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The need for speed: Lessons learned in the fast lane of design

How one Pennsylvania hospital went from to sod to service in just two years

By Matt Eastman, Senior Associate (Philadelphia, PA)

Two years ago West Shore Hospital opened its doors to provide care for the greater Harrisburg, PA region. The 108-bed facility was designed and built in just 24 months with a fast-track, design-build approach in partnership with Quandel Construction for owner PinnacleHealth. Being a part of this project taught us, as designers, many lessons about what really matters in the design of the healthcare environment. And many run counter to some ideas that we’ve taken for granted.

Good design does not have to come at a premium
In an age of increased accountability for patient outcomes, every dollar spent on facility construction is one less dollar spent on the staff and technology. Moreover, for our clients, every dollar saved on a project today translates to one more dollar towards a currently unfunded project. Although they play a role in creating a comforting environment, public spaces don’t affect patient outcomes; many will pass through them on the way to more significant destinations. Those spaces are transient and are primarily experienced by the healthy. At West Shore, a mere 4.6% of the building is dedicated to non-departmental circulation.

More opinions do not equal more solutions
We’ve built our design process to be as inclusive as possible, tailored around user meetings and soliciting approval from all parties involved. Because the hospital will outlast all of its employees, we need to be sure to weigh opinions that impact long-term operations, as much – or more than – individual preferences. It took courage from the senior administration at PinnacleHealth to make decisions on behalf of all of their departments, and it took exceptional streamlining in the decision-making process to meet an aggressive schedule. The success of the project is a result of the vision of their leadership.

Don’t start with a blank slate
As designers we know how to design hospitals, and yet we show up to the first meeting with a blank piece of paper as if we know nothing. (Again, we crave inclusivity.) However, this can encourage people to set unrealistic expectations for the project, what can be accomplished, and, most importantly, what fits in the bubble. Starting the planning with a detailed first pass can focus the conversation. As proof of this, we were able to design an entire hospital with only ten design meetings with the client. We deviated very little from our first pass, and what we know today is that the efficiencies of West Shore Hospital have contributed to the lowest full-time equivalent (FTE) per bed ratio of any hospitals in the PinnacleHealth system.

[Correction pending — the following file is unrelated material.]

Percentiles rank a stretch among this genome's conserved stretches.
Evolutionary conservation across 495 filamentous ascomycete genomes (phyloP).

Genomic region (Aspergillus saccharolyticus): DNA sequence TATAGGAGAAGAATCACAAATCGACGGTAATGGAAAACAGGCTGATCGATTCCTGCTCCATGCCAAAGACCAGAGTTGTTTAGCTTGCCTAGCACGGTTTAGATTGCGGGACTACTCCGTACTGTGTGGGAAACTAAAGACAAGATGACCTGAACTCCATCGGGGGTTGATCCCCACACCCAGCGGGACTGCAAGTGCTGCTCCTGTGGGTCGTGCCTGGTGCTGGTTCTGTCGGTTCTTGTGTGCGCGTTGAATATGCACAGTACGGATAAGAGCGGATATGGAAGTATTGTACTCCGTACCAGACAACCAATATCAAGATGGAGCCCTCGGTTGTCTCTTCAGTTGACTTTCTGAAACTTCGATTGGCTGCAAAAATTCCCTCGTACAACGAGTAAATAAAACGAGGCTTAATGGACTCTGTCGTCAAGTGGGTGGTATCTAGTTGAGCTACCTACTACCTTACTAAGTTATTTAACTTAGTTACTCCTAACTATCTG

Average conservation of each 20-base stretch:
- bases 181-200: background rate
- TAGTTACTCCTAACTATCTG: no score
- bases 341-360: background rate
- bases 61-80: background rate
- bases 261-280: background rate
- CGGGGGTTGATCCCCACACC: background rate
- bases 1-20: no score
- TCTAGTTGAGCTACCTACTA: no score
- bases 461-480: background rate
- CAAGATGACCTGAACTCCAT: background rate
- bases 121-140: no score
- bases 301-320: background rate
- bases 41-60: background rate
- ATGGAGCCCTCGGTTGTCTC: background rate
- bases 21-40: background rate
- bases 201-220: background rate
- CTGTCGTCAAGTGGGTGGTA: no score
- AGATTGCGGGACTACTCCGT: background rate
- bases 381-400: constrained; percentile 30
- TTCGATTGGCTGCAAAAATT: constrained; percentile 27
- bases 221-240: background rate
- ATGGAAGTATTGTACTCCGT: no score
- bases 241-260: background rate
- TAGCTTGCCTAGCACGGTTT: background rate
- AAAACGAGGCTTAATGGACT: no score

Sometimes finished is more important than perfect
It may be surprising to some, but the bulk of our activity is often not the actual planning or design, but the iterative process of customizing the design for users. This pursuit of perfection in meeting all project demands equally, whether essential or not, causes us to toil through many late nights. The need to condense an entire design and construction process down to only 24 months helped us realize that sometimes getting the design process finished is more important than getting the design finely tailored.

Ultimately, the intrinsic value of the design profession is our ability to assist clients in the creation of an environment that enhances the way they execute their unique services. For our healthcare clientele, this translates to an environment that provides not only the spatial refinements to promote healing, but the raw performance and infrastructure necessary to execute medicine.  While windows and finishes matter to patients, of greater importance are the simplest provisions of architecture, such as providing enough power in the right place and sufficient lighting.

The mission for West Shore was not about winning awards. Above all else we’re proud that West Shore excels at its most primary mission: to maximize patient care for the money spent.

Matt Eastman is an architect, primarily focused healthcare industry.  

In an age of increased accountability for patient outcomes, every dollar spent on facility construction is one less dollar spent on the staff and technology

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